METHODS

Setting

The study was a prospective cohort of CA-MRSA and community-associated methicillin-susceptible S. aureus (CA-MSSA) infections identified from September 2004 to March 2007 within selected communities of the Kelsey Trail Health Region (KTHR) and the Mamawetan Churchill River Health Region (MCRHR). The KTHR encompasses a large geographic area of east-central Saskatchewan, ~44 369 km2, and has an estimated population of 42 098 (0·9 per km). The MCRHR is located in the north-eastern area of Saskatchewan and encompasses the largest health region in the province, ~93 427 km2, and has an estimated population of 22 427 (0·2 per km) (www.health.gov.sk.ca/covered-population2008).

Identification of MRSA and MSSA isolates

Isolates were identified as S. aureus using standard microbiological methodologies at the Nipawin Hospital Laboratory (NHL), Sandy Bay Health Center (SBHC), and the Saskatchewan Disease Control Laboratory (SDCL). MRSA was defined as isolates of S. aureus showing growth on oxacillin agar screen plates (Mueller–Hinton agar supplemented with 4% NaCl and oxacillin, 6 μg/ml) incubated at 35°C for 24 h. All isolates identified as phenotypically positive for MRSA from the NHL or SBHC were sent to SDCL for confirmation by detecting for the presence of mecA and nuc genes using PCR [Reference McDonald25].

Case definitions

In this study, cases (CA-MRSA) and controls (CA-MSSA) were defined as a laboratory-confirmed community-acquired infection according to the Center for Disease Control and Prevention (CDC) definitions (non-hospitalization >48 h before the positive MRSA culture; no dialysis, surgery, residence in a long-term care facility, or hospitalization in the past year, no prior MRSA infection in the past year, and no percutaneous device or indwelling catheter) [Reference Naimi26]. Individuals identified as potential study participants were contacted by community healthcare workers directly to determine their interest in participating in the study. Patients consenting to participate were interviewed using a standard investigation form (available at www.narp.ca), which captured demographic and exposure to possible risk factors. The study was approved by the research ethics boards of the University of Manitoba, the University of Saskatchewan, and Health Canada.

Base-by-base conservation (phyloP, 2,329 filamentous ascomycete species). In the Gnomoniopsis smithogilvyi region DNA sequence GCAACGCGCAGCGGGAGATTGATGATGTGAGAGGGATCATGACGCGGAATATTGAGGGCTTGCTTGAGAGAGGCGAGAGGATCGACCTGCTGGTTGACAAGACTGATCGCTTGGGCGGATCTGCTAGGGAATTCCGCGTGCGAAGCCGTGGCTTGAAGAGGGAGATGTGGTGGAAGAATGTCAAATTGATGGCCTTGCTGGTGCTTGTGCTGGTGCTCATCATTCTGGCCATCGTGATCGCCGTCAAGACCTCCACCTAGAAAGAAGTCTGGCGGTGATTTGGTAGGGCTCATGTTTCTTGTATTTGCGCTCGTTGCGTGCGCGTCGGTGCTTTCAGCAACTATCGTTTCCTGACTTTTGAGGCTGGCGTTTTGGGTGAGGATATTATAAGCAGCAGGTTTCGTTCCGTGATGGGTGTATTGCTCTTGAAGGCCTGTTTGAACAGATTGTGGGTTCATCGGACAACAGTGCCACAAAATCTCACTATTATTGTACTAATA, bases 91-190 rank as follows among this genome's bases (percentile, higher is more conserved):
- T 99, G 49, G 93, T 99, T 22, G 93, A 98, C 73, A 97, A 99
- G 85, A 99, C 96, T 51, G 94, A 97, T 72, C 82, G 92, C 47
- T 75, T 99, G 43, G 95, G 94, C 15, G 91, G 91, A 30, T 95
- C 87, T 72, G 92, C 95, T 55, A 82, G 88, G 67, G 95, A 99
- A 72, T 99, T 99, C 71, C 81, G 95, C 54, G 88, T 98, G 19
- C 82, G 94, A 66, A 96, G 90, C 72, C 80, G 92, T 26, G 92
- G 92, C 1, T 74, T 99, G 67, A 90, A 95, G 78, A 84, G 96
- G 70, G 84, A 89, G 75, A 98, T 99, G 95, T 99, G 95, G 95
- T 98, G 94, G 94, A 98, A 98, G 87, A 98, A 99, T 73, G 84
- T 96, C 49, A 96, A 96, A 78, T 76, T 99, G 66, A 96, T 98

Isolate characterization

All CA-MRSA and CA-MSSA isolates were submitted to the National Microbiology Laboratory (NML) for additional molecular characterization, which included pulsed-field gel electrophoresis (PFGE) and spa-typing performed as previously described [Reference Mulvey27, Reference Harmsen28]. PCR for detection of the mupA gene was as previously described [Reference Anthony29]. Antimicrobial susceptibility of isolates was determined using standard broth microdilution panels according to CLSI guidelines [30]. Breakpoints used for fusidic acid and mupirocin resistance, which were not provided in the CLSI guideline, were as previously described [Reference Skov, Frimodt-Moller and Espersen31, Reference Walker32]. Inducible resistance to clindamycin in macrolide-resistant strains of CA-MRSA and CA-MSSA was detected by a standardized disk approximation test [30].

Statistical analysis

Data was entered into Epi-Info version 3.4.3 (CDC, USA). Univariate analysis was performed to compare the demographic variables, site of infection, and medical history between the CA-MRSA and CA-MSSA cases. Fisher's exact test or χ2 tests where appropriate were used to compare categorical variables. Unpaired Student's t test was used for continuous data. Multivariate logistic regression analysis was used to determine characteristics associated with acquisition of CA-MRSA or CA-MSSA. Stepwise logistic regression models for P<0·25 were used in the multivariate analysis. All tests were two-tailed, and a P value of <0·05 was considered statistically significant. Multivariate analysis was performed using SPSS version 11.0 (SPSS Inc., USA).

RESULTS

A case-control study was undertaken comparing patients who had acquired either a CA-MRSA (case) or CA-MSSA (control) infection in order to identify potential risk factors for acquiring CA-MRSA infections. A total of 115 patients, representing 79 CA-MRSA and 36 CA-MSSA infections, fulfilled the screening criteria and provided consent to participate in this study. No significant differences were observed when comparing gender or age of patients who had acquired either a CA-MRSA or CA-MSSA infection (Table 1). The majority of CA-MRSA (79·7%) and CA-MSSA (77·8%) infections were in individuals aged <30 years (Table 1). Skin and soft tissue was the predominant site of infection for both CA-MRSA (67·1%) and CA-MSSA (55·6%), but no significant differences were observed when comparing specific anatomical sites of infection (data not shown). Of note, only CA-MRSA isolates (7·7%, P=0·10) were obtained from the buttock region.

Table 1. Gender and age distribution of CA-MRSA and CA-MSSA infections